Log in with your email address username.


Important notice

doctorportal Learning is on the move as we will be launching a new website very shortly. If you would like to sign up to dp Learning now to register for CPD learning or to use our CPD tracker, please email support@doctorportal.com.au so we can assist you. If you are already signed up to doctorportal Learning, your login will work in the new site so you can continue to enrol for learning, complete an online module, or access your CPD tracker report.

To access and/or sign up for other resources such as Jobs Board, Bookshop or InSight+, please go to www.mja.com.au, or click the relevant menu item and you will be redirected.

All other doctorportal services, such as Find A Doctor, are no longer available.

The acute care conveyor belt: a personal experience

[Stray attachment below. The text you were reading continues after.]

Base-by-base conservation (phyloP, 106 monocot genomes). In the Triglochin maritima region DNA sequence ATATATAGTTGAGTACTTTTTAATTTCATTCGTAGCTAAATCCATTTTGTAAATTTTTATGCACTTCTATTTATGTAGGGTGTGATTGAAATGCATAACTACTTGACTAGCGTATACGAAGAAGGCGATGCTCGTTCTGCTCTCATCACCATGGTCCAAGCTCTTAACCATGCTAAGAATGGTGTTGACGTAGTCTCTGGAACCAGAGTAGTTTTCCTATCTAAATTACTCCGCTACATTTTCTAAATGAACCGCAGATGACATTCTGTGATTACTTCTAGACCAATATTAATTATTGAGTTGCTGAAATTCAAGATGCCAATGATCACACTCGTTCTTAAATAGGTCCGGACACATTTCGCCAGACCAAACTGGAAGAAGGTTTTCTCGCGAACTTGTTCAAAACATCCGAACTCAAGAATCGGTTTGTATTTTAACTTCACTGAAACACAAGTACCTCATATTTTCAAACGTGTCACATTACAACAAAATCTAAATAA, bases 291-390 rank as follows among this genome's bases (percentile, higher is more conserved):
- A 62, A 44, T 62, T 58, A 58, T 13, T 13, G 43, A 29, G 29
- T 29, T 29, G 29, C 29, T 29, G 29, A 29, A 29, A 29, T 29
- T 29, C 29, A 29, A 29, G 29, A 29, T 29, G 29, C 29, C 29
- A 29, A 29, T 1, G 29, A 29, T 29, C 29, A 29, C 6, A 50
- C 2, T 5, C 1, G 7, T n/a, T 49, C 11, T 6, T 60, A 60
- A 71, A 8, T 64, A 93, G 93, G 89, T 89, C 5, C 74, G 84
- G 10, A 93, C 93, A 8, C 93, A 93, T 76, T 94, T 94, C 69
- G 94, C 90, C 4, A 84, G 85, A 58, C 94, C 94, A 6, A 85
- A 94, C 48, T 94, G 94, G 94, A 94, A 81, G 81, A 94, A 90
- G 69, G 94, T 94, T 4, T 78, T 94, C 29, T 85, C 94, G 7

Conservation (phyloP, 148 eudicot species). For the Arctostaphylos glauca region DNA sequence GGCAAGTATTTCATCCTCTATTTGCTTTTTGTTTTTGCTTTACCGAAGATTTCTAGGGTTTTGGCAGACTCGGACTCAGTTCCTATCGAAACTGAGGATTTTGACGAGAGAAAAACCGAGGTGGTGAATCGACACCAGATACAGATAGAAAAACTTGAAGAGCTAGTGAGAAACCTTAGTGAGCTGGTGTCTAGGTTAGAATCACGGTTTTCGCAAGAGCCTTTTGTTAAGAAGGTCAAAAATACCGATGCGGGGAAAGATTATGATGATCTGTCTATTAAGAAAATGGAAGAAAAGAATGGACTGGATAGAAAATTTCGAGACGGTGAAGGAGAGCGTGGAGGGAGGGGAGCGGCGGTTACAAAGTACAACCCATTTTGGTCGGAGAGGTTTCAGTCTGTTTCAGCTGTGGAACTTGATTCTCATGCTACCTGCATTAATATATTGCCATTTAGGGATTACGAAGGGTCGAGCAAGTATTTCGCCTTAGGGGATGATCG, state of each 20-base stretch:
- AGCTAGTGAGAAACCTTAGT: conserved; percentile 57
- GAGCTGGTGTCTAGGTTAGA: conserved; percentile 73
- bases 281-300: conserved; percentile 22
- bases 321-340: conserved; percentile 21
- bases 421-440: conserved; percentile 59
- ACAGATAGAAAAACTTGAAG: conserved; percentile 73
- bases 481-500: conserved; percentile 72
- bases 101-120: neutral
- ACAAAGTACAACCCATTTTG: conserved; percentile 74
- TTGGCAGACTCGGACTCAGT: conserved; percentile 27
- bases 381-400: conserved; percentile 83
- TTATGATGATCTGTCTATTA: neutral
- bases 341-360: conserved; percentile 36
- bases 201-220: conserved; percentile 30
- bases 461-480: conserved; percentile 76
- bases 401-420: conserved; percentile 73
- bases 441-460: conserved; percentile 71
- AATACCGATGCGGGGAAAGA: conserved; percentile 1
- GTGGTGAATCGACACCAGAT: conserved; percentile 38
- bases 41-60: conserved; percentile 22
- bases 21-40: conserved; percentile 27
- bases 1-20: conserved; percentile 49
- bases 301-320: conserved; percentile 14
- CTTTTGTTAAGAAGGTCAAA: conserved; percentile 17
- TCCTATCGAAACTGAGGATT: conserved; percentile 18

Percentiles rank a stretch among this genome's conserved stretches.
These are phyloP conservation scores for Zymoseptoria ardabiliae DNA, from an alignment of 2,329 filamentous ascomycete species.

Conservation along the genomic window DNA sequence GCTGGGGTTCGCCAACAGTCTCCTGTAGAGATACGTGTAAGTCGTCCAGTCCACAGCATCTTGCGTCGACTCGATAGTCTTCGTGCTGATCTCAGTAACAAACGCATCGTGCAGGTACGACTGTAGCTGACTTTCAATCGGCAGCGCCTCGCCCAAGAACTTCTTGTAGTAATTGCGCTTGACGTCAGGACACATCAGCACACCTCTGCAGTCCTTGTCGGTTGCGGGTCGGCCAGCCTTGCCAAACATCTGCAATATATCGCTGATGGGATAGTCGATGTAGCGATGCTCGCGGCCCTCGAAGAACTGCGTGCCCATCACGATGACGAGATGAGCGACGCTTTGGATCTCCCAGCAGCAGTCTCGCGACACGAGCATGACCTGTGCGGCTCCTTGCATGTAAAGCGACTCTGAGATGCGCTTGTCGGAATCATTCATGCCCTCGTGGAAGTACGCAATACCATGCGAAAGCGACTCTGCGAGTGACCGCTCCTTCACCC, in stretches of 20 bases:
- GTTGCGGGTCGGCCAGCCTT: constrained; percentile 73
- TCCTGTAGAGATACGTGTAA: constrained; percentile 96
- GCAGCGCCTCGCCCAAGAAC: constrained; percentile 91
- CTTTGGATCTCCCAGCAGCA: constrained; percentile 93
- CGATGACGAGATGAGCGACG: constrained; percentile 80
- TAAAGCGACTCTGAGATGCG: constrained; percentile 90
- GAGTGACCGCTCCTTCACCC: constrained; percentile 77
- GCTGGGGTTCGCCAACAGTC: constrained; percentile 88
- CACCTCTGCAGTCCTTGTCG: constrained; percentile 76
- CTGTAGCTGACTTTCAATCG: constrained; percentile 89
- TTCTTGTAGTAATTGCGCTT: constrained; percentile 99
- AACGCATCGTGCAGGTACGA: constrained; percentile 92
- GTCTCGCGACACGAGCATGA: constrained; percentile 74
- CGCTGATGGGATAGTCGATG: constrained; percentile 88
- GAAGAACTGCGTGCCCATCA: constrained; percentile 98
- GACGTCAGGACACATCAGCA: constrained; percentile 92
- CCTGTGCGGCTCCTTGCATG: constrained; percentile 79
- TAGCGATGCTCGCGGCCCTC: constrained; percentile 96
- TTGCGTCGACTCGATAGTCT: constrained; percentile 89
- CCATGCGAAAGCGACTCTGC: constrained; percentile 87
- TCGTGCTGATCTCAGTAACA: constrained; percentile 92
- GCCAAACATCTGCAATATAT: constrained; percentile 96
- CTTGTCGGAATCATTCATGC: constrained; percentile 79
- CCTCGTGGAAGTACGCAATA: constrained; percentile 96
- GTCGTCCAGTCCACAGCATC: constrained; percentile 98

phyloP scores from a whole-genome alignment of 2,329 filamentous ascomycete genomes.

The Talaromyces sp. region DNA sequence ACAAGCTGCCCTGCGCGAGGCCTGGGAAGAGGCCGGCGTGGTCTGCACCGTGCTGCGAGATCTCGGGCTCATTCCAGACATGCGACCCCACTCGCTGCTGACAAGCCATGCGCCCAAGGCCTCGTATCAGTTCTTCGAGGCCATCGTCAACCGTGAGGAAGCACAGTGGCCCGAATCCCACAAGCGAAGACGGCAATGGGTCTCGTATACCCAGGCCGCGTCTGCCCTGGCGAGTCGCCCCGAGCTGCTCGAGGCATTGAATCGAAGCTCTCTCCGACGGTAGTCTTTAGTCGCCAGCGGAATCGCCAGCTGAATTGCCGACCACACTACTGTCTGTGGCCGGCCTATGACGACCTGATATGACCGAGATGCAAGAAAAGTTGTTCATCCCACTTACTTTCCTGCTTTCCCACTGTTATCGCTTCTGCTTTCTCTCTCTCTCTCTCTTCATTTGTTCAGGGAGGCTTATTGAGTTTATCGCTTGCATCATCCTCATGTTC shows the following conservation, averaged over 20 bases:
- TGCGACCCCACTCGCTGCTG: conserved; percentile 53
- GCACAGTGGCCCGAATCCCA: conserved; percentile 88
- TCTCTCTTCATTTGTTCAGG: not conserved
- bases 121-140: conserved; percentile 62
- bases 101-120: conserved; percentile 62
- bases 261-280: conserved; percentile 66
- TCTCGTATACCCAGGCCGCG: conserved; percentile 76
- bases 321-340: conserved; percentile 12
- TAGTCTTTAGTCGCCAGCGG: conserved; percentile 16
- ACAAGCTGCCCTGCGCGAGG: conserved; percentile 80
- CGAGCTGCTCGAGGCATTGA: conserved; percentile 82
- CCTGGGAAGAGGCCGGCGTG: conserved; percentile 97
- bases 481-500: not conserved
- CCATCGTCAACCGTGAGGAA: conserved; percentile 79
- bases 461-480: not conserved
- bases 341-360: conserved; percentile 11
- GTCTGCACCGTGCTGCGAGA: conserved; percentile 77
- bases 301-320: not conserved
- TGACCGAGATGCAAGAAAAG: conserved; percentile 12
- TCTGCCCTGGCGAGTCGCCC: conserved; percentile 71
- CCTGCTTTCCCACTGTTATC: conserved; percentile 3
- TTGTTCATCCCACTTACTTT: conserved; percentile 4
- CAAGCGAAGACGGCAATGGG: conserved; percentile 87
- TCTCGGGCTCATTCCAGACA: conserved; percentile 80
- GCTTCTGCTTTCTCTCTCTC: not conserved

- Featured Image

This wasn’t “end of life”; this was his life.

Perhaps the best comment I read at the time of the big 2015 bacon scare was “So what are we allowed to die of?”. Every stage of life has now become medicalised, not just birth and death. The fact that there is even a conveniently euphemistic acronym for the end of life, “EOL”, rather than the words themselves, is symptomatic of how removed we are as a profession from the reality that despite our very best efforts, life has only one ultimate outcome. But Hillman and colleagues’ description of the “acute care conveyor belt”1 eloquently describes the path that I impotently watched my father travel.

At 86, he was extremely well — still golfing and travelling, dining out and never missing the latest films. There was the usual raft of preventive medications to control his sugar and lipid levels, his gastric acid and his blood pressure. There was even an indolent carcinoma that created some inconvenient symptoms requiring increasingly regular trips to hospital for antibiotics and a first-name relationship with the local ambos.

This wasn’t “end of life”. This was his life — each day just like every day before presenting its own unique challenges and pleasures. That he would die sometime in the next while, he knew and accepted. What mattered…